Third Covid-19 Death Reported at Marquis Hope Village

The death count has grown to three in a novel coronavirus outbreak at the post-acute rehab center of Marquis Hope Village in Canby. With 69 confirmed cases of Covid-19, including 36 staff members and 33 residents, it remains the state’s largest active outbreak at an Oregon long-term care facility.

“The coronavirus outbreak at Marquis Hope Village Post-Acute Rehab is heartbreaking to everyone at Marquis,” said April Diaz, vice president of clinical services for Marquis Companies, which owns the facility. “We cannot begin to communicate the sense of anguish we are all feeling.”

Virtually all of the 38 residents at the rehab center have tested positive, and those who are negative continue to be retested to ensure the virus has not spread. Fortunately, the outbreak appears to have not spread to the adjacent Marquis Hope Village Assisted Living Facility, which has 74 residents.

The conditions of those suffering from the virus run the full gamut, Diaz said, including some who have tested positive but show no symptoms at all. Others have only mild or moderate symptoms, while others are critical.

As a post-acute rehab center, all of the facility’s residents have some form of underlying condition or health challenges.

“When our residents come to us for care, they are in a medically fragile state,” Diaz said. “Many have chronic conditions that put them at high risk for their health to rapidly change. Sadly, when they are infected with the coronavirus, because of the nature of the infection, they often don’t have the strength to fight it. Our focus continues to be on the care and comfort of our residents as we support them through their COVID infection.”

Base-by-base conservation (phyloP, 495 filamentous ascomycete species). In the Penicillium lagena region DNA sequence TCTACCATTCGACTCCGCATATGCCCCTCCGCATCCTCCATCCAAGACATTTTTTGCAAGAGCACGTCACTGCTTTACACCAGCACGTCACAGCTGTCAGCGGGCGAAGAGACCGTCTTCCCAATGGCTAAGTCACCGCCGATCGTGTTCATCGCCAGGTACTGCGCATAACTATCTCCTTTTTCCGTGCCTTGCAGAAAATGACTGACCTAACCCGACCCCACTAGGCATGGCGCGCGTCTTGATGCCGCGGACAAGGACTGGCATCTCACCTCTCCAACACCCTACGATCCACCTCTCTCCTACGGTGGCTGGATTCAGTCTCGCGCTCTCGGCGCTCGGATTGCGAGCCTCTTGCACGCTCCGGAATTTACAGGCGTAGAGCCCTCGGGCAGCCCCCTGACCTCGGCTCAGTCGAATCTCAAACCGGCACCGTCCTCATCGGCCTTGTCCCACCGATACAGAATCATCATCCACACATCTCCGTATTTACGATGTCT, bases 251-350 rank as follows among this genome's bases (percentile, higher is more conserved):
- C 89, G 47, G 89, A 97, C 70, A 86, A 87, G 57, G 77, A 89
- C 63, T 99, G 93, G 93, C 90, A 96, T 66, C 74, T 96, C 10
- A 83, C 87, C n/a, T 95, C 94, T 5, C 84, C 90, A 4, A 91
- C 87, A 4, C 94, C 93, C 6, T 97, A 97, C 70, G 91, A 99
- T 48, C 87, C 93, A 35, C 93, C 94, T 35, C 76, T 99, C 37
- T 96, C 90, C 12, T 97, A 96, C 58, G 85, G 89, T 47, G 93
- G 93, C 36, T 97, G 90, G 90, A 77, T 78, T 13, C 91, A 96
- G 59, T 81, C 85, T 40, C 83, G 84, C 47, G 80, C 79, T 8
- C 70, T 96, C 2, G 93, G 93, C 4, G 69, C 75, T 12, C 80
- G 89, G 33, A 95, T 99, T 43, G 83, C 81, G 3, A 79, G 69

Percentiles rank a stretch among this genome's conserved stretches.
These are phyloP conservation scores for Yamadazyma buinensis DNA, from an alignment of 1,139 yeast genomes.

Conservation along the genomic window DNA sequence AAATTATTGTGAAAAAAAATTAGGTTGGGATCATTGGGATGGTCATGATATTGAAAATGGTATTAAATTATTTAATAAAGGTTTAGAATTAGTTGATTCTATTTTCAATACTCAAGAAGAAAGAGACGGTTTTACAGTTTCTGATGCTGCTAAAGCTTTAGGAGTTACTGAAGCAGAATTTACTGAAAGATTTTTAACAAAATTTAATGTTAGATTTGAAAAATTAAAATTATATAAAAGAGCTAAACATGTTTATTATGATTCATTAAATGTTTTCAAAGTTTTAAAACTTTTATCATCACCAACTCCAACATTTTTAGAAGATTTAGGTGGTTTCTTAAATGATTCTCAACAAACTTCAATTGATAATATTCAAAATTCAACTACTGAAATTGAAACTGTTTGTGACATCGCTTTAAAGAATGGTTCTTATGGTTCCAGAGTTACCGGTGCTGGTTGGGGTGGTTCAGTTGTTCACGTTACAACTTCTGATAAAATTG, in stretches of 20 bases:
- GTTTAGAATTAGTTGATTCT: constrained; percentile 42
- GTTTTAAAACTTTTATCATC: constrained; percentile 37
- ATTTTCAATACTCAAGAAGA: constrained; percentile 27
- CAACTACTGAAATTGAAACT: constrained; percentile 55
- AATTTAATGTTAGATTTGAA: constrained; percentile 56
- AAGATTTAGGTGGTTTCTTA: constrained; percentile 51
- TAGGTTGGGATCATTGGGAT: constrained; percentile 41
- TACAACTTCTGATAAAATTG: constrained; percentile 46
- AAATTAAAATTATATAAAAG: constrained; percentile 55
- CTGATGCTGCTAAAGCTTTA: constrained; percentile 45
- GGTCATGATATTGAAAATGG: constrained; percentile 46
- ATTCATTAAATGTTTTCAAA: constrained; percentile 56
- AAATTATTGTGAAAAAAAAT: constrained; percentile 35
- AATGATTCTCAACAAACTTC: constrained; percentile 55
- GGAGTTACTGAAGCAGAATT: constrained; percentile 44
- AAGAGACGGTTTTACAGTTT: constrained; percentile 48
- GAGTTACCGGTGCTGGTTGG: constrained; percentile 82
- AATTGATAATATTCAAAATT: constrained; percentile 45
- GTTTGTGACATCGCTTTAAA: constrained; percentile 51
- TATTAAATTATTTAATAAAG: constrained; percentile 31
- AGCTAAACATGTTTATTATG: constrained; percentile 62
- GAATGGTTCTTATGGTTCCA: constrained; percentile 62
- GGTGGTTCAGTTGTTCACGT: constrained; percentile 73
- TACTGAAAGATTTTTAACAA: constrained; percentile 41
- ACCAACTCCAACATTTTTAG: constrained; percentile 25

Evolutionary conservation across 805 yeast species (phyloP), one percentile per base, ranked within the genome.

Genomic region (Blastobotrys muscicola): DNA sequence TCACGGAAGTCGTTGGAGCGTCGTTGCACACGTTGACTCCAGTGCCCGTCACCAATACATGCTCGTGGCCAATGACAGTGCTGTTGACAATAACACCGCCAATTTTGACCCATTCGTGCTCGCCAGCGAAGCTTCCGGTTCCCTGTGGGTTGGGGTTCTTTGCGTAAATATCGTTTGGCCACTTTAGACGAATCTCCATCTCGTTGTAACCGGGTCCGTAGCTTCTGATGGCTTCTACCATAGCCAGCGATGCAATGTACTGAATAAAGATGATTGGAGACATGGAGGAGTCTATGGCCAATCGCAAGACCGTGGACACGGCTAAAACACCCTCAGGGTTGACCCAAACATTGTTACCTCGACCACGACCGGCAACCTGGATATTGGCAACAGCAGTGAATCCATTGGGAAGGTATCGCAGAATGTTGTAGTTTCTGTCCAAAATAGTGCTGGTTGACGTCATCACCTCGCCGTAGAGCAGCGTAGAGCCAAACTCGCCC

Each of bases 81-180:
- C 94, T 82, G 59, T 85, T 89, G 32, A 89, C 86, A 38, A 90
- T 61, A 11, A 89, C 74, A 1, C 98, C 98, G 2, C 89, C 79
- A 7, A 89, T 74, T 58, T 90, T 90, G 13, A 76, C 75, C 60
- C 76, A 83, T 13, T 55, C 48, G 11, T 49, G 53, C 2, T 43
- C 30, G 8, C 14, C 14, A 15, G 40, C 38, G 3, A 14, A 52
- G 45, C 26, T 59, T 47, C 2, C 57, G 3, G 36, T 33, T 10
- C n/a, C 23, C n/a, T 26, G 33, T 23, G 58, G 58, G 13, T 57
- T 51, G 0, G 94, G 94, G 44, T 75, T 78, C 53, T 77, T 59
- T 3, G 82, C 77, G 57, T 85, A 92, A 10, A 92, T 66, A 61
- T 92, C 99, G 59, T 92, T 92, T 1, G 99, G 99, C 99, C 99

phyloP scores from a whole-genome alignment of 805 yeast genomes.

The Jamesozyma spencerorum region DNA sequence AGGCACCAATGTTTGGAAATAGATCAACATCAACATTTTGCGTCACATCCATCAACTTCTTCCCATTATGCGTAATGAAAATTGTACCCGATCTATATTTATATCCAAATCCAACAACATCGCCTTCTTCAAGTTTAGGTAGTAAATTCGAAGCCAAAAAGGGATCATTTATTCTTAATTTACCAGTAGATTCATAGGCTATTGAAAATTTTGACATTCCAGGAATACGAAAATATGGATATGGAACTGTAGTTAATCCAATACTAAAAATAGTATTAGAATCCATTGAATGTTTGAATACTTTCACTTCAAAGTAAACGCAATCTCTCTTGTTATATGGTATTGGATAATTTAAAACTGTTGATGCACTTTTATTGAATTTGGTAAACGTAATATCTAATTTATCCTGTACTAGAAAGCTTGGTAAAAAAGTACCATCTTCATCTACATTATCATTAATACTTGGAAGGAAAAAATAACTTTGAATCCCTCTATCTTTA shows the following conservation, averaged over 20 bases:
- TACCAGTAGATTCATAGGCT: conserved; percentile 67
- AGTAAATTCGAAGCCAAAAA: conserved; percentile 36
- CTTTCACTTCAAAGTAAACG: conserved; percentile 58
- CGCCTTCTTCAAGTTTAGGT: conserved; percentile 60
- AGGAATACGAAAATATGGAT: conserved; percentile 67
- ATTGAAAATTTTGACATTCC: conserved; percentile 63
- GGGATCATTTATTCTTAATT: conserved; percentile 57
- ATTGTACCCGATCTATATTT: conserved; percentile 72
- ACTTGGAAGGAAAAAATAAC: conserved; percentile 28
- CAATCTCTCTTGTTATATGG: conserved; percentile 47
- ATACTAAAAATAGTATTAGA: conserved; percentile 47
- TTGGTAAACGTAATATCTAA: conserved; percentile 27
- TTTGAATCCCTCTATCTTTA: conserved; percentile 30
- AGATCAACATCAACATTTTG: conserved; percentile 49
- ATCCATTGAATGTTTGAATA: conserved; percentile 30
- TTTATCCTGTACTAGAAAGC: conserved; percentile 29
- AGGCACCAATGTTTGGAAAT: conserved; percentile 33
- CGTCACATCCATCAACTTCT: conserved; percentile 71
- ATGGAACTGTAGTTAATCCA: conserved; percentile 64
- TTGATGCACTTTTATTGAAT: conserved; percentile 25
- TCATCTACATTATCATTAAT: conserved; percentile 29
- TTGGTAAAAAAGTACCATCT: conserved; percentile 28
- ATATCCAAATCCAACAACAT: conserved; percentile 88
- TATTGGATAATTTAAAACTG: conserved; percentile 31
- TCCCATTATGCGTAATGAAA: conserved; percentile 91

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With more than a third of the rehab center’s approximately 100 employees testing positive, staffing has also become a concern. Diaz said they are working with other Marquis facilities to reassign employees and may utilize staffing agencies for additional resources, if needed.

In an inspiring display of courage and dedication, some Covid-positive — but asymptomatic — staff members are even continuing to work, caring for residents who also have confirmed cases of the virus.

“We have amazing staff,” Diaz said. “Many have stepped up in this time of crisis.”

Licensing staff from the Oregon Department of Human Services is making on-site visits to the facility at least once a week to monitor infection control practices, personal protective equipment supplies and staffing levels, according to Elisa Williams, a spokeswoman for DHS.

“DHS, [Oregon Health Authority] and the local public health authority will continue to have frequent contacts with the facility,” she said, “to ensure residents’ care needs are being met and residents and staff, who are not infected — including those in the adjacent assisted living facility — aren’t at risk.”

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